The continued unrest in Ferguson, MO which have featured protests, violence, and racial tensions, have the country waiting for new news of peace. The conflict revolves around Michael Brown’s murder by the hands of a police officer. Conflicting information from police sparked riots, protests, and demonstration. Local police responded with riot gear only for other departments to be dispatched to try to keep peace.
In the midst of this unrest, pastors and clergy have responded. Ministers in the middle of the Ferguson crisis have sought to provide comfort, direction, and peace. Perhaps under reported are the stories of pastors ministering to protesters, police, and local officials:
Here are some notable stories:
Amid the demonstrations Wednesday, the Rev. Willis Johnson tried to talk down 18-year-old Joshua Wilson. A photo in the Washington Post showed the two in a powerful moment. Johnson says police were ordering protesters to move aside as police advanced, and that he was trying to keep Wilson out of harm’s way. He says he was not attempting to discourage protest. “If anything it was to affirm him — and to affirm both of us — because in that moment, we were being disaffirmed,” Johnson tells NPR’s Melissa Block. “We were being told … that what we were doing was wrong, and it was not wrong.”
African Methodist Episcopal Church (AMEC) pastor Renita Lamkin was shot by a rubber bullet by riot police while she was attempting to mediate between the protestors and the police, the Huffington Post reported last week.
— HuffPost Religion (@HuffPostRelig) August 15, 2014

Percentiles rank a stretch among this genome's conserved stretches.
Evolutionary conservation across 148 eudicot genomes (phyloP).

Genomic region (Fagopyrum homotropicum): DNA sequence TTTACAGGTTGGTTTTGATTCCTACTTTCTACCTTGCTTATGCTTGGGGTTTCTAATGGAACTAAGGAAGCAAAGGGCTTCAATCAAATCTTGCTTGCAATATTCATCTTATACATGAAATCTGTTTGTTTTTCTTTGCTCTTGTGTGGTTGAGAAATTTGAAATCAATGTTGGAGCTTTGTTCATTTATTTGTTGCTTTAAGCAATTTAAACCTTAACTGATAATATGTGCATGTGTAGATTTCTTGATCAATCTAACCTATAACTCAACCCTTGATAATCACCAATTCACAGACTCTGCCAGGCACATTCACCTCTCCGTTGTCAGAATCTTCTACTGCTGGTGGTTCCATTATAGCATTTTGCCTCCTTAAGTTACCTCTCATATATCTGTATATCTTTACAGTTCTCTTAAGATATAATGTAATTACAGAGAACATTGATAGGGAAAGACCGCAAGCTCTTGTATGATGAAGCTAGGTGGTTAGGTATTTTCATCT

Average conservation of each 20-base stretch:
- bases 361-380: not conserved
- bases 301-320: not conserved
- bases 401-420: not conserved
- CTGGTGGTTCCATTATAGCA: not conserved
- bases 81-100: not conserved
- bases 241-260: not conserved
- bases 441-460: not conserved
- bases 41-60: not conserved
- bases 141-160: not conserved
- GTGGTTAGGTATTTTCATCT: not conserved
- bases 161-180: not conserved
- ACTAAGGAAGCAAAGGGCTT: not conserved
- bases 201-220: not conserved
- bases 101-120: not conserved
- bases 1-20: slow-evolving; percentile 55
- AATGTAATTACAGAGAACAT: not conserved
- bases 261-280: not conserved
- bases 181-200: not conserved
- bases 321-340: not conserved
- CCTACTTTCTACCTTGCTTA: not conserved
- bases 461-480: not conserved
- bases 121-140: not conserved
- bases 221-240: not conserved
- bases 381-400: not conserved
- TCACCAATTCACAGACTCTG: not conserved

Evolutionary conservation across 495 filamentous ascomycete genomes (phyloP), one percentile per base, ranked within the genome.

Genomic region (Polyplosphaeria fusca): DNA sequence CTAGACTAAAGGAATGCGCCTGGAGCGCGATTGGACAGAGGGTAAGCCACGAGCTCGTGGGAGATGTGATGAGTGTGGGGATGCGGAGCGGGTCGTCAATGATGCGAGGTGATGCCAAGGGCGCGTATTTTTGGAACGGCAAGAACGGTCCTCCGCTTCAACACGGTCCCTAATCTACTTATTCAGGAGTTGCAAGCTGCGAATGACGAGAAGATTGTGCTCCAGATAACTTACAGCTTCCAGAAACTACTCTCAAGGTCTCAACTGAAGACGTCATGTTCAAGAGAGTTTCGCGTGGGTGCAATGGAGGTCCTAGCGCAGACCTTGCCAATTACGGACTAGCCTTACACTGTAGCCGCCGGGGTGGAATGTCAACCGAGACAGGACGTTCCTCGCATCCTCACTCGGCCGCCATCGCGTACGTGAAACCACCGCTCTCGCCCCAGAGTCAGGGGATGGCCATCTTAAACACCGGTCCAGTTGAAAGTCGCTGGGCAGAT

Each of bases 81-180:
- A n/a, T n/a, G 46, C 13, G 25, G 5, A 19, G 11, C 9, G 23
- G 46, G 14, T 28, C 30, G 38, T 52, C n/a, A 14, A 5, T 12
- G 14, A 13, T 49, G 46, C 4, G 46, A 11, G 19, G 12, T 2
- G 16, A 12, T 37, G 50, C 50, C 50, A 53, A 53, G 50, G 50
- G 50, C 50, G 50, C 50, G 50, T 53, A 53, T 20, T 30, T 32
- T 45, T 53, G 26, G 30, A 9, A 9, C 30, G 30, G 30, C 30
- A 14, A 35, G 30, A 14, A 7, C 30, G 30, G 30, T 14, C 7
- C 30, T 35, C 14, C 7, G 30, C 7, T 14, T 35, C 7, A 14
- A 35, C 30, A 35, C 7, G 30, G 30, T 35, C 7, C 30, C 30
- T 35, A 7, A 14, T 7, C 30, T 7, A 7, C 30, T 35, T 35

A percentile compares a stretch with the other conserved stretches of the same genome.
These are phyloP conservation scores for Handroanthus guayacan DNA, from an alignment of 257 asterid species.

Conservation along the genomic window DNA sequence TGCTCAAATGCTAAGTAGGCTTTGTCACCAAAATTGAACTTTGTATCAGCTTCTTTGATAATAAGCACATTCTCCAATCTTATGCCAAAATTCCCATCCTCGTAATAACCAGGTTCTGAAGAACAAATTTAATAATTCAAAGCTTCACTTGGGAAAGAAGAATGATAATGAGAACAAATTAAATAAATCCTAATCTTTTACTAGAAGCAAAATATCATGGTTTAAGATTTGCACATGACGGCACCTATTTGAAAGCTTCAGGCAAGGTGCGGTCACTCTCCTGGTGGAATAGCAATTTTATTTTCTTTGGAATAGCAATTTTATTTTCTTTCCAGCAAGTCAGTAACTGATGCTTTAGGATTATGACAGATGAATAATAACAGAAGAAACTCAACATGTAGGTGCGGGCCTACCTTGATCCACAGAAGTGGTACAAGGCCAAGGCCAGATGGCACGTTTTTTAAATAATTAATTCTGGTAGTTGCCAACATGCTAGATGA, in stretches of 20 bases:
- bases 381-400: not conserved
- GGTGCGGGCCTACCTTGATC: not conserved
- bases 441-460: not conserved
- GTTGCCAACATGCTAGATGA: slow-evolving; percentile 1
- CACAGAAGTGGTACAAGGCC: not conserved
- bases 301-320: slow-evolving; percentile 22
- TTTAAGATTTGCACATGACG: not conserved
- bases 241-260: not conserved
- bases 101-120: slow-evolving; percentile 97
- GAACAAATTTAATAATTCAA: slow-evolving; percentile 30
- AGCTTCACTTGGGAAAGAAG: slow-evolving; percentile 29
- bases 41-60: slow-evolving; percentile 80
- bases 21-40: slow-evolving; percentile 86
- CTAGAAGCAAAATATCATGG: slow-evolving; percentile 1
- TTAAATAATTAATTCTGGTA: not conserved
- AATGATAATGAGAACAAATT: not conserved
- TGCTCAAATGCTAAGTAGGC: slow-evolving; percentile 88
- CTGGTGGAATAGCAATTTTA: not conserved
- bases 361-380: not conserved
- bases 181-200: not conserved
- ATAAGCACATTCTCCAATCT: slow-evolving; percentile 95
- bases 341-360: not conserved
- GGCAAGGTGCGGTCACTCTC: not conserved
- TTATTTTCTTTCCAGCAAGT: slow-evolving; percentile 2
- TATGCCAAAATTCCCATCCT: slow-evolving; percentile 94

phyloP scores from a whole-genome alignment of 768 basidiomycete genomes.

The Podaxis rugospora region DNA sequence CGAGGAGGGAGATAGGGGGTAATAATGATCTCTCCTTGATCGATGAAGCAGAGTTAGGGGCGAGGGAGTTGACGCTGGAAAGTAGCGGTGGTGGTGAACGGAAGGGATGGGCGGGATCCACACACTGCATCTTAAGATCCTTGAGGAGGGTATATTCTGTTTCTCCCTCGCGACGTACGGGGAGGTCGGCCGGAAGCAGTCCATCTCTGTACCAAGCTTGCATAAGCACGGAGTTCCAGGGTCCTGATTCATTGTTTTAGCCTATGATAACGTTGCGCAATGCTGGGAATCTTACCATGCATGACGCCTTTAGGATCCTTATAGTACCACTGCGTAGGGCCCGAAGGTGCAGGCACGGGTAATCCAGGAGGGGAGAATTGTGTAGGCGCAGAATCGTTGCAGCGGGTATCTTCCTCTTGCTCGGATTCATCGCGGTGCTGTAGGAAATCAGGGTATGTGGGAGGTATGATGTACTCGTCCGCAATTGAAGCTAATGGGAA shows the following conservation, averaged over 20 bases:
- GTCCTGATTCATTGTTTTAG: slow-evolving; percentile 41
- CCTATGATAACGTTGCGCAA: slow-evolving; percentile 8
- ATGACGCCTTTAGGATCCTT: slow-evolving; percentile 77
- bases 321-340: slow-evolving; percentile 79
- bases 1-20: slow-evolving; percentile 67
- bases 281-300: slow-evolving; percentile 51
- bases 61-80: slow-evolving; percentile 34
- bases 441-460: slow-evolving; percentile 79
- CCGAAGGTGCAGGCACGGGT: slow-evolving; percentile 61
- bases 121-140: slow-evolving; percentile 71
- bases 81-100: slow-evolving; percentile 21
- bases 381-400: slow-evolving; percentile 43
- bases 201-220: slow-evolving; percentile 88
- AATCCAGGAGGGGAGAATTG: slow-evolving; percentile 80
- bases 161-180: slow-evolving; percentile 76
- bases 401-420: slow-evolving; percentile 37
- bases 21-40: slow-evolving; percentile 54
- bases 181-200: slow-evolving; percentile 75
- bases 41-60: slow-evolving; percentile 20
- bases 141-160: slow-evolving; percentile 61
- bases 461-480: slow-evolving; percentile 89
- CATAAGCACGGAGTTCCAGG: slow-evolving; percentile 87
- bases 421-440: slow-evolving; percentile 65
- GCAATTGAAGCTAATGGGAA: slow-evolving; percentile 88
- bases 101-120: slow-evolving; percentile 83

A minister sings (as others arrested):
As they took me into custody, the officers slammed me into a soda machine, at one point setting off the Coke dispenser. They put plastic cuffs on me, then they led me out the door. I could see Ryan still talking to an officer. I said: “Ryan, tweet that they’re arresting me, tweet that they’re arresting me.” He didn’t have an opportunity, because he was arrested as well. Eventually a police car arrived. A woman — with a collar identifying her as a member of the clergy — sat in the back. Ryan and I crammed in next to her, and we took the three-minute ride to the Ferguson Police Department. The woman sang hymns throughout the ride.
Reaching out to build peace in Ferguson community:
Down the street is St. Stephen’s Episcopal, where Reverend Steve Lawler has been reaching out this week to members of both the white and black communities. No one he has talked with so far knew Michael Brown, the 18-year-old killed last Saturday, but some have known the police officer involved in his death. “The Ferguson people I have talked to are hopeful, saddened, outraged, defensive, engaged, scared, prayerful and deeply committed to getting through this difficult time together,” he wrote in an update letter to friends and family in the Episcopal community.
In the aftermath of the fatal shooting of Michael Brown, St. Louis faith leaders are hoping to lead the charge in de-escalating racial tensions and rebuilding trust in Ferguson. One major step toward that goal will take place Tuesday night, when the Rev. Traci D. Blackmon will host a forum at Christ the King United Church of Christ. Ferguson Police Chief Thomas Jackson and Mayor James Knowles III are expected to both be on hand to answer questions. The forum is scheduled to take place at 7 p.m.